Source: Tropenmuseum of the Royal Tropical Institute


Krontjong Toegoe in Tugu Village: Generic Form of Indonesian Keroncong Music
By Vitor Ganap

Keroncong music today has been considered as one of the Indonesian musical mainstreams, but the historical background of how the music emerged remains a mystery. The only keroncong known from the past is Krontjong Toegoe, developed in Tugu village since the seventeenth century as a hybrid genre of Portuguese sojourn. This article aims to discuss the musical style of Krontjong Toegoe and the origin of its supporting community in Tugu village north of Jakarta. While Krontjong Toegoe is still alive up to now, its historical relationships to the sixteenth century Portuguese music and to the Indonesian keroncong music today are of important and interesting discourse.

So far there were very few articles on keroncong music that have been written by musicologists, and this article opens the discussion by quoting their opinions, which are of important points in reviewing the position and legitimacy of keroncong music. In the following discourse, Australian musicologist Bronia Kornhauser was among few scholars who have visited and conducted field research in Tugu village (kampung) in 1973. Her essay entitled In Defence of Kroncong has been an important source and widely quoted in today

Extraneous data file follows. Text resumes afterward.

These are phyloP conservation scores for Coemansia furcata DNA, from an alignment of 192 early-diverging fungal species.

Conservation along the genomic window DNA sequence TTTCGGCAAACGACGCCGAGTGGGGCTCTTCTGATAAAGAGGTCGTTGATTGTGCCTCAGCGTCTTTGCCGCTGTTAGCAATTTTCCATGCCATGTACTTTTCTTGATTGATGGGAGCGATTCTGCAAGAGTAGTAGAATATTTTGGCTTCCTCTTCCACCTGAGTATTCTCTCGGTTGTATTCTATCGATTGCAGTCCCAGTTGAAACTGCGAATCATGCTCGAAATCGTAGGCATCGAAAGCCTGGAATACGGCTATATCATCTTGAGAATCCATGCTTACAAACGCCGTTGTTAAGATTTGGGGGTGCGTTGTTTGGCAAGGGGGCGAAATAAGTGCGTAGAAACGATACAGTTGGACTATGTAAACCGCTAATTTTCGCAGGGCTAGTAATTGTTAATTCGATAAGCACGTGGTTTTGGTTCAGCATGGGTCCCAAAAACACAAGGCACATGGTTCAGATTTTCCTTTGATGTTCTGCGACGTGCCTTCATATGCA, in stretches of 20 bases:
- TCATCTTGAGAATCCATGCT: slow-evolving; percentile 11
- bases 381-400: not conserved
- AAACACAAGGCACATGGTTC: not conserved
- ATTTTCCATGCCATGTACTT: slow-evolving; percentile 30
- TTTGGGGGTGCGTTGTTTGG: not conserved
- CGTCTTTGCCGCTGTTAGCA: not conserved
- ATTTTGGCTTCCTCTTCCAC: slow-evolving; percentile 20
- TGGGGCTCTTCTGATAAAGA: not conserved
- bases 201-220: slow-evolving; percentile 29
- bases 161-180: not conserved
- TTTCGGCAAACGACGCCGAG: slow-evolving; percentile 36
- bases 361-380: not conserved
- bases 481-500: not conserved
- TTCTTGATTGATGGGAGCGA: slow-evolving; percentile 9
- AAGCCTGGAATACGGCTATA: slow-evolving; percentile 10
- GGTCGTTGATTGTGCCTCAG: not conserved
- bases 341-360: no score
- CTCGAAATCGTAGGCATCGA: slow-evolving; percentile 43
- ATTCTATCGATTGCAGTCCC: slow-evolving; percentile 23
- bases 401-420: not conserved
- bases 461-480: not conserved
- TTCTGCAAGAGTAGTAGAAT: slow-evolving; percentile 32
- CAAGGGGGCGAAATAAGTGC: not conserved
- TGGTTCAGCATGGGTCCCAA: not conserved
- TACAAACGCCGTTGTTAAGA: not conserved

keroncong publications. After her visit to the village, she admitted that Krontjong Toegoe played by the Tugu musicians which lasted for more than three centuries have been an important evidence to the investigation on Portuguese musical legacy in Indonesia.

Tugu holds a unique place in the history of kroncong. It is living proof of the Portugis-Indonesian heritage of this music. By all accounts, Tugu is also the place where kroncong originated in Java. To the best of our knowledge, it has been played in this kampung for the past 315 years and in the major cities of the island for at least a century. (Kornhauser 1978:176)

In conformity with Bronia, American musicologist Judith Becker also confirmed in her 1976 Asian Music article that the Indonesian keroncong music came from Portugal.

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